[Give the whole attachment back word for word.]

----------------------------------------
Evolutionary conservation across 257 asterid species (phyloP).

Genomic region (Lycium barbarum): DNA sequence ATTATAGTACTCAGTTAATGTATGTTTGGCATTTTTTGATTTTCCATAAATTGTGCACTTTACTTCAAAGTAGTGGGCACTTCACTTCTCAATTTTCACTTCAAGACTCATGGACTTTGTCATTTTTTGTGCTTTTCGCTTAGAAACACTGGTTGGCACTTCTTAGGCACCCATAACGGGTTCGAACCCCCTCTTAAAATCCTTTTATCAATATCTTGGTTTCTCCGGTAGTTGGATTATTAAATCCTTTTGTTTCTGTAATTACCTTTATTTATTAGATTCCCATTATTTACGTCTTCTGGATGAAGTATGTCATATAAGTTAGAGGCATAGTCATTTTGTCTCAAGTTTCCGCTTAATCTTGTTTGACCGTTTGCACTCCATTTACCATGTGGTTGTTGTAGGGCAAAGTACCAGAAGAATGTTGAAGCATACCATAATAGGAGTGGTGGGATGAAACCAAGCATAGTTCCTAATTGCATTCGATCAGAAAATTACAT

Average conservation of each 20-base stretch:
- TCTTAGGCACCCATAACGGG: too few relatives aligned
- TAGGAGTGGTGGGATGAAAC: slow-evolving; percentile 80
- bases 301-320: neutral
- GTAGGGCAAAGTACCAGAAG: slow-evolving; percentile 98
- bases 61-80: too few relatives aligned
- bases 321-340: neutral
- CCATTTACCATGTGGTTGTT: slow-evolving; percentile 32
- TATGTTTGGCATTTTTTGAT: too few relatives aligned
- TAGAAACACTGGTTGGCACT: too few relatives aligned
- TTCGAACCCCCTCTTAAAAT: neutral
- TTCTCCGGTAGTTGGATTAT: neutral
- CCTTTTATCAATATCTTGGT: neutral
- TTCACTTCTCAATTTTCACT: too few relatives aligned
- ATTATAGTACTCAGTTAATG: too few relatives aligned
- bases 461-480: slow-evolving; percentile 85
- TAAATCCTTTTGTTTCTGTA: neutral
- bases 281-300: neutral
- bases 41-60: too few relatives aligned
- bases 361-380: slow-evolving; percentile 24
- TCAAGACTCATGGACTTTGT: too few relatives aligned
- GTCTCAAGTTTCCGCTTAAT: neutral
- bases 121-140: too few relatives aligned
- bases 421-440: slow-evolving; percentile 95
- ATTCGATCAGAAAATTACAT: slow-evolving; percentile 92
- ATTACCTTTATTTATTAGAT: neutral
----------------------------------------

Evolutionary conservation across 257 asterid species (phyloP).

Genomic region (Lycium barbarum): DNA sequence ATTATAGTACTCAGTTAATGTATGTTTGGCATTTTTTGATTTTCCATAAATTGTGCACTTTACTTCAAAGTAGTGGGCACTTCACTTCTCAATTTTCACTTCAAGACTCATGGACTTTGTCATTTTTTGTGCTTTTCGCTTAGAAACACTGGTTGGCACTTCTTAGGCACCCATAACGGGTTCGAACCCCCTCTTAAAATCCTTTTATCAATATCTTGGTTTCTCCGGTAGTTGGATTATTAAATCCTTTTGTTTCTGTAATTACCTTTATTTATTAGATTCCCATTATTTACGTCTTCTGGATGAAGTATGTCATATAAGTTAGAGGCATAGTCATTTTGTCTCAAGTTTCCGCTTAATCTTGTTTGACCGTTTGCACTCCATTTACCATGTGGTTGTTGTAGGGCAAAGTACCAGAAGAATGTTGAAGCATACCATAATAGGAGTGGTGGGATGAAACCAAGCATAGTTCCTAATTGCATTCGATCAGAAAATTACAT

Average conservation of each 20-base stretch:
- TCTTAGGCACCCATAACGGG: too few relatives aligned
- TAGGAGTGGTGGGATGAAAC: slow-evolving; percentile 80
- bases 301-320: neutral
- GTAGGGCAAAGTACCAGAAG: slow-evolving; percentile 98
- bases 61-80: too few relatives aligned
- bases 321-340: neutral
- CCATTTACCATGTGGTTGTT: slow-evolving; percentile 32
- TATGTTTGGCATTTTTTGAT: too few relatives aligned
- TAGAAACACTGGTTGGCACT: too few relatives aligned
- TTCGAACCCCCTCTTAAAAT: neutral
- TTCTCCGGTAGTTGGATTAT: neutral
- CCTTTTATCAATATCTTGGT: neutral
- TTCACTTCTCAATTTTCACT: too few relatives aligned
- ATTATAGTACTCAGTTAATG: too few relatives aligned
- bases 461-480: slow-evolving; percentile 85
- TAAATCCTTTTGTTTCTGTA: neutral
- bases 281-300: neutral
- bases 41-60: too few relatives aligned
- bases 361-380: slow-evolving; percentile 24
- TCAAGACTCATGGACTTTGT: too few relatives aligned
- GTCTCAAGTTTCCGCTTAAT: neutral
- bases 121-140: too few relatives aligned
- bases 421-440: slow-evolving; percentile 95
- ATTCGATCAGAAAATTACAT: slow-evolving; percentile 92
- ATTACCTTTATTTATTAGAT: neutral